Formations 07.24.2022: Judah’s Repentance

Genesis 38:13-17, 24-26; 49:8-12

Today we have another biblical story about people who make morally corrupt choices. Similar to his brother Reuben, Judah tends to look out for himself above anyone else. He mistreats his daughter-in-law, refusing to fulfill the custom of providing another son for her to marry after her first two husbands die. Judah thinks she is the cause of their deaths, but they brought it on themselves (read all of Genesis 38 for the full story). He is wrong to withhold his son from her, and she takes action against him.

On one hand, Tamar’s action is morally repugnant. She poses as a prostitute, seduces her father-in-law Judah, and becomes pregnant by him as payback. She deceives him, uses her body to lure him, and makes him look like a fool.

On the other hand, though, Tamar’s action is admirable. In a time when an unmarried woman’s life is threatened in many ways, she refuses to let Judah subjugate her any longer and does what is in her power to find justice for herself.

We can look at either of these people and condemn them for their actions and behaviors, but the biblical writer is clear that Judah is more at fault. Learning of Tamar’s pregnancy and realizing that the baby is his, Judah confesses, “She is more in the right than I, since I did not give her to my son Shelah” (v. 26). Tamar gives birth to twin sons, effectively “restoring two sons to Judah, who has lost two” (Frymer-Kensky). And later in Genesis 49, Judah is restored in a song of redemption and honor that calls him a lion of a ruler, praised by his brothers.

The Bible offers many stories like this one, where it can be difficult to separate the sinful person from the godly person. Rather than dismissing such stories, we can accept that they give us a fuller picture of human nature. We all have the capability of sinfulness and obedience, bad and good, wrong and right. Sometimes the two even blend together, as when we do something good with bad motives or act in wrong ways to help another person. The fact that God redeems both Tamar and Judah in this story should give us great hope in our own murky situations.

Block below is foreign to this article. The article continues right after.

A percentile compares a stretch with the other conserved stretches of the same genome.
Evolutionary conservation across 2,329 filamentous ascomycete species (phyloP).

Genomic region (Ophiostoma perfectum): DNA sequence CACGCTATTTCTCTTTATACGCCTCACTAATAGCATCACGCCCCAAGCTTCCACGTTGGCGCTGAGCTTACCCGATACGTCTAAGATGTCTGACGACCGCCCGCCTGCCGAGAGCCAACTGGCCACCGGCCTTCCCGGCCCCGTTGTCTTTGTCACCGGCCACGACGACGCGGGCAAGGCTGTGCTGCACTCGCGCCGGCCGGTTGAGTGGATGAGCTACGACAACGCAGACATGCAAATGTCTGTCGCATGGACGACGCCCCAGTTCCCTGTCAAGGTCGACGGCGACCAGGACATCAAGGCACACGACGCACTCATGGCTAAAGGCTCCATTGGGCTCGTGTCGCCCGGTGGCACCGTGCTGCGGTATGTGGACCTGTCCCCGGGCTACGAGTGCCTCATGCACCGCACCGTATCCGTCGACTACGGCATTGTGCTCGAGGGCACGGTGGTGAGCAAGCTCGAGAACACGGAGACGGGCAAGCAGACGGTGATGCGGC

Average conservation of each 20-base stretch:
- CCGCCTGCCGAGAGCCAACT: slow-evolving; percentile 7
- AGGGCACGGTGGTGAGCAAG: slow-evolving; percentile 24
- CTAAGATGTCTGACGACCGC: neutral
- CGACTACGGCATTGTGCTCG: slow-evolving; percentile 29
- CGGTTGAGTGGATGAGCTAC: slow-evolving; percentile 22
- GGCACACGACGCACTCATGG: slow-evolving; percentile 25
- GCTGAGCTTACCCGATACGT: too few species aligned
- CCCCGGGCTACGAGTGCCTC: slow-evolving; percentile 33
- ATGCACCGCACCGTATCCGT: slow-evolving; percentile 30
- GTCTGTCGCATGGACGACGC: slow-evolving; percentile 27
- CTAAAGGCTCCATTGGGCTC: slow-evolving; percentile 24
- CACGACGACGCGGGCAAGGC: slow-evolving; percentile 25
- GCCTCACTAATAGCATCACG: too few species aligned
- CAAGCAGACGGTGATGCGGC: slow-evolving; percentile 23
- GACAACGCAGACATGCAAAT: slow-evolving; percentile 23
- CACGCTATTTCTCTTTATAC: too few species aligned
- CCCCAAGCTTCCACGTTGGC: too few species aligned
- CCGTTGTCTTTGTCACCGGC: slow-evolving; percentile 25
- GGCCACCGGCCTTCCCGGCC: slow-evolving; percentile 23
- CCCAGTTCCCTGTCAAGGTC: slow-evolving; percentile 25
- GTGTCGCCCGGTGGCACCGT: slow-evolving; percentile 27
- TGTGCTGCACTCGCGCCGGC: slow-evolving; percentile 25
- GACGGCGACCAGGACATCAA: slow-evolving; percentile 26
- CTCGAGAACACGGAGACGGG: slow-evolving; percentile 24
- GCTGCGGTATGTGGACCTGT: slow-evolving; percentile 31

Source: Tikva Frymer-Kensky, “Tamar: Bible,” The Shalvi/Hyman Encyclopedia of Jewish Women,


• How do you feel when you read Bible stories about sexual immorality, sexism, and other difficult issues?
• What do you think Tamar and Judah did right in this situation? What other options might they have had?
• What do you think each of them did wrong?
• How do you feel about the outcome of this story—that Tamar is restored as an honorable woman with the support she needs in her society and that Judah is restored as an admirable man worthy of praise?
• How could this story apply to situations you face?

Kelley Land, a graduate of Mercer University, has been an assistant editor of Smyth & Helwys curriculum and books since 2001. In addition to this work, she is a freelance editor for other publishers and authors. She also regularly volunteers for Jay’s HOPE, a nonprofit serving families of children with cancer. Kelley enjoys spending time with her teenage daughters, Samantha and Natalie, her husband John, and the family’s two dachshund mix pups, Luke and Leia. She likes supporting community theater productions and is often found playing board games with a group of rowdy friends. She loves Marvel, Star Wars, Harry Potter, and Doctor Who. And she writes middle grade and young adult fiction for the pure joy of it.


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